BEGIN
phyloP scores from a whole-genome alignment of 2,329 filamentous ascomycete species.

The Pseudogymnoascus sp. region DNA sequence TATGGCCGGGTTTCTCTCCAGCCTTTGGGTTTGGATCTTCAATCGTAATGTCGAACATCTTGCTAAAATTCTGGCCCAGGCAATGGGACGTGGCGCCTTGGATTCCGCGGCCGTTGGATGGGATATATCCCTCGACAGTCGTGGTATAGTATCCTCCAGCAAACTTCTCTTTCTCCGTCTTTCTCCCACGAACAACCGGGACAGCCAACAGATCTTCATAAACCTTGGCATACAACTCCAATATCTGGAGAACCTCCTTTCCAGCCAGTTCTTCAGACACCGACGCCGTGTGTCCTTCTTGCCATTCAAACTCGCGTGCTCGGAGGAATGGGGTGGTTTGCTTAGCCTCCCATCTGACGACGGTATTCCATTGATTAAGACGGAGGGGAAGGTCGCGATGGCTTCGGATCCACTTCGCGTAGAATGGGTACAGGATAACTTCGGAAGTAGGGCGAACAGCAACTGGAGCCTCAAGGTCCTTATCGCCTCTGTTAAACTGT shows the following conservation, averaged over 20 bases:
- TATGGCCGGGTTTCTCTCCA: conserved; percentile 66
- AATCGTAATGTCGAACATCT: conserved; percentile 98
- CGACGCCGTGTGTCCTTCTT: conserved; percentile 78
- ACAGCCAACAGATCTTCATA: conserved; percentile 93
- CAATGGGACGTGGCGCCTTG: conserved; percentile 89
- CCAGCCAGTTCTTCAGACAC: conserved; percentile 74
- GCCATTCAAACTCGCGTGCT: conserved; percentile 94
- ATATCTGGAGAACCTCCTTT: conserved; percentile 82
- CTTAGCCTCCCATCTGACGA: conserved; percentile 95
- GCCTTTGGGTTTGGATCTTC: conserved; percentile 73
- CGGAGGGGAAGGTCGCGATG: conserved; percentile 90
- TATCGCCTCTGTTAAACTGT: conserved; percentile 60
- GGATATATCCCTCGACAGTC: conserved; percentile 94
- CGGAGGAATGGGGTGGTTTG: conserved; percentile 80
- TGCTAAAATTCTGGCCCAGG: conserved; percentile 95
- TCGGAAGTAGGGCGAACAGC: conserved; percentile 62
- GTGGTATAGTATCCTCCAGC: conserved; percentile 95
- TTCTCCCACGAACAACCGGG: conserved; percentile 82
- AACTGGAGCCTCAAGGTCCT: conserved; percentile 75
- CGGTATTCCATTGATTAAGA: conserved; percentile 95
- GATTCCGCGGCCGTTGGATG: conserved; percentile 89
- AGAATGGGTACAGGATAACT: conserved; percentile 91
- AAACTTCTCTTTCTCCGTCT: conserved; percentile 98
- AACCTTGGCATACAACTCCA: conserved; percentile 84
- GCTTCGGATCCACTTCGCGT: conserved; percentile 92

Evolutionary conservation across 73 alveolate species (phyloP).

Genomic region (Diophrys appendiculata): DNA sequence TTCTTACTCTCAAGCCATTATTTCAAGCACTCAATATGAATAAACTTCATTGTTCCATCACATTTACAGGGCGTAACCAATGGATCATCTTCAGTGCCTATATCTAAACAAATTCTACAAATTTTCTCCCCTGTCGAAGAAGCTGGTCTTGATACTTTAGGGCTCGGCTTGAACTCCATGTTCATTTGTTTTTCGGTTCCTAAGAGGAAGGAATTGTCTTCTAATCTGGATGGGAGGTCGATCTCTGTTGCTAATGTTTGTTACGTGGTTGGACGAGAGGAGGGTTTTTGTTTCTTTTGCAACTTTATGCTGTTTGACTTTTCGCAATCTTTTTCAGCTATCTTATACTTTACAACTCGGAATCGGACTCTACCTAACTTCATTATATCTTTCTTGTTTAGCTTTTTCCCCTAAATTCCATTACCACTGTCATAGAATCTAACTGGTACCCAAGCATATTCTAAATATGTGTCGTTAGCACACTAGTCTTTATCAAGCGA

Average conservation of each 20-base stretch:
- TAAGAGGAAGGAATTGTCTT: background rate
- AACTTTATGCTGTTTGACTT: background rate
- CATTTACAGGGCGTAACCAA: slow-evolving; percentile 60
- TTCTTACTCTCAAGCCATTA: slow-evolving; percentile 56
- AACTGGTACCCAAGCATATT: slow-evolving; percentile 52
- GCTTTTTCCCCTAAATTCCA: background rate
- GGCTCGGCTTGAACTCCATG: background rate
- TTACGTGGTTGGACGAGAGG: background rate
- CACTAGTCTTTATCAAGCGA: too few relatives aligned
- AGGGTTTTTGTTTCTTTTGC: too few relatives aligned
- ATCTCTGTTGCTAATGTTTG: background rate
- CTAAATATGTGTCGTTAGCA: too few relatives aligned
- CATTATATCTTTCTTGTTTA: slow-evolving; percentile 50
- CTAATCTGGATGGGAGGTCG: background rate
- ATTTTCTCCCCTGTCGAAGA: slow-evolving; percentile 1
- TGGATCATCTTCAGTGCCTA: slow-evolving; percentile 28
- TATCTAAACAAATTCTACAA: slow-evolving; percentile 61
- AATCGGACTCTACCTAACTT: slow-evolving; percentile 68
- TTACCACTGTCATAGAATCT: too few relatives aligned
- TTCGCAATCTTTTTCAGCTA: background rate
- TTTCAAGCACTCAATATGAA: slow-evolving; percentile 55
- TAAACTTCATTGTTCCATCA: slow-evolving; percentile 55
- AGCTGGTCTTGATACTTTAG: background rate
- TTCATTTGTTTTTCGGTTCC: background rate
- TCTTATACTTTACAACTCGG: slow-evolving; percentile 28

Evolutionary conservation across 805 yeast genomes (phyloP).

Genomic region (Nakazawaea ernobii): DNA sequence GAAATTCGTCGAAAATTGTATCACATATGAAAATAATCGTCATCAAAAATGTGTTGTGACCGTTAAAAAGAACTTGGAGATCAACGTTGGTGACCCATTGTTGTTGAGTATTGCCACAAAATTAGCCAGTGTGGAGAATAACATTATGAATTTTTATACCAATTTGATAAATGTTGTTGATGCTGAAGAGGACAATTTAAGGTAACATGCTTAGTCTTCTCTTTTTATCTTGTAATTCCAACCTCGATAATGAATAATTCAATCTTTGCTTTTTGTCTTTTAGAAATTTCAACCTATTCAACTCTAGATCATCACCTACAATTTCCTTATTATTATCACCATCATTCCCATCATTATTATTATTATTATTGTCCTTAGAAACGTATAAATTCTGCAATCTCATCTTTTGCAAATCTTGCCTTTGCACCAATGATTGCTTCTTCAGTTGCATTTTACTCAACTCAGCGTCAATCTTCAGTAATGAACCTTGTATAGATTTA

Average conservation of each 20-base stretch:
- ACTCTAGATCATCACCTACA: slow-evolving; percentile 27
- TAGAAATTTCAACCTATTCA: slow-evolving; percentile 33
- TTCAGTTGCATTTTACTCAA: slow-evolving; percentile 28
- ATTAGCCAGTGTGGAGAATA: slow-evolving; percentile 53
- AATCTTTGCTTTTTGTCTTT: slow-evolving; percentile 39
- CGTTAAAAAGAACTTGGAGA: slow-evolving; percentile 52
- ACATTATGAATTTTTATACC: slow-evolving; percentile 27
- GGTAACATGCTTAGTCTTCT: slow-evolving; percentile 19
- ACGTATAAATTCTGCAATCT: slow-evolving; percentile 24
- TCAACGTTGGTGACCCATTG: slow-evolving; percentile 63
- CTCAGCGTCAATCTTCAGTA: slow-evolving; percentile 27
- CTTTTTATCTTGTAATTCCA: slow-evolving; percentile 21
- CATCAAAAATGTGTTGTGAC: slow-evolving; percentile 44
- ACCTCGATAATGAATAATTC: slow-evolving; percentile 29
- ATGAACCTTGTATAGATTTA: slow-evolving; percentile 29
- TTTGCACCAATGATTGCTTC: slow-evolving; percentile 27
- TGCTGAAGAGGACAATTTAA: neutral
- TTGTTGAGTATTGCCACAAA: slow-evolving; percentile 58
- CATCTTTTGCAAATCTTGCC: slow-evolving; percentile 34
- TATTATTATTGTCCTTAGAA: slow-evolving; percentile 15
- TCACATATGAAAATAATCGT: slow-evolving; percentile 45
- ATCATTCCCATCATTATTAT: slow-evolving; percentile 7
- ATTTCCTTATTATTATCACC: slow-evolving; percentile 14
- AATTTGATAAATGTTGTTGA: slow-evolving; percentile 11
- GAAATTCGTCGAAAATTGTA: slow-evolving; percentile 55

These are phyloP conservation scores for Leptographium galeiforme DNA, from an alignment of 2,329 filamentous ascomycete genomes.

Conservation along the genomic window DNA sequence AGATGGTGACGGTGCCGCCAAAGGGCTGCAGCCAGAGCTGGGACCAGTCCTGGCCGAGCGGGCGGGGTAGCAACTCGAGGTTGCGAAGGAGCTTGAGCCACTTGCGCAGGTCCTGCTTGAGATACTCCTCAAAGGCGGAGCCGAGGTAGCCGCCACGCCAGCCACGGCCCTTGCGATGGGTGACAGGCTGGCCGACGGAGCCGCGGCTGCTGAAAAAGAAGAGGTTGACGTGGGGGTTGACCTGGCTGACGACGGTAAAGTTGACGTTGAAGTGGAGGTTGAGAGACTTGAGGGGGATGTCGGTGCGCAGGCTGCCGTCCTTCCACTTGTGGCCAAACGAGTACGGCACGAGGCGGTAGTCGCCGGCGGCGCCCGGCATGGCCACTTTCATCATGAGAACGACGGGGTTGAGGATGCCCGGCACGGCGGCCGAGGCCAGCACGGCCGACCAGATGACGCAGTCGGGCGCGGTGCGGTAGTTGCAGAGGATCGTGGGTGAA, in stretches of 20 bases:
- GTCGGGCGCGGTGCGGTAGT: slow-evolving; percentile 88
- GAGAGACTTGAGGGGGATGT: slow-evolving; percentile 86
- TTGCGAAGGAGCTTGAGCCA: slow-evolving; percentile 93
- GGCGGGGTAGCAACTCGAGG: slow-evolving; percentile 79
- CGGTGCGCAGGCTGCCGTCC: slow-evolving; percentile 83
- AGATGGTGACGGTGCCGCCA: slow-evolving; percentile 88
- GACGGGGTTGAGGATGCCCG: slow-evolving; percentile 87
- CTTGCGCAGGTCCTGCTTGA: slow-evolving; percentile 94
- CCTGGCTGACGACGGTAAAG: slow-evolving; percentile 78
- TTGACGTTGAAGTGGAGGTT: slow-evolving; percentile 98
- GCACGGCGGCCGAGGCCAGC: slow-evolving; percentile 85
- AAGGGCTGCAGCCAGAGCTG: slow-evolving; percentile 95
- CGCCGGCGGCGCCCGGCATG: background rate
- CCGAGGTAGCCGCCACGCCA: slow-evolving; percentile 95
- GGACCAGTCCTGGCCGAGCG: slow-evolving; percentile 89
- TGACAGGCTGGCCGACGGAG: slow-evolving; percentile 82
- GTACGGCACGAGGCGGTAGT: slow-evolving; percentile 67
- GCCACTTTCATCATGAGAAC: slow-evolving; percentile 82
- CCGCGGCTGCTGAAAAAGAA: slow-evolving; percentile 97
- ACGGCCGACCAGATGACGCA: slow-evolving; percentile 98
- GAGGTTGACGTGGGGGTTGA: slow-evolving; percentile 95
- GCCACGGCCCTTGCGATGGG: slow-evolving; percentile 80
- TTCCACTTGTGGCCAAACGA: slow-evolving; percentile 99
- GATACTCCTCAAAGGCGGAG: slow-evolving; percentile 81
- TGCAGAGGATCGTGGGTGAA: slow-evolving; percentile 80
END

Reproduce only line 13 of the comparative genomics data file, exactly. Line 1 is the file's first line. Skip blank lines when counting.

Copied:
- CGGAGGGGAAGGTCGCGATG: conserved; percentile 90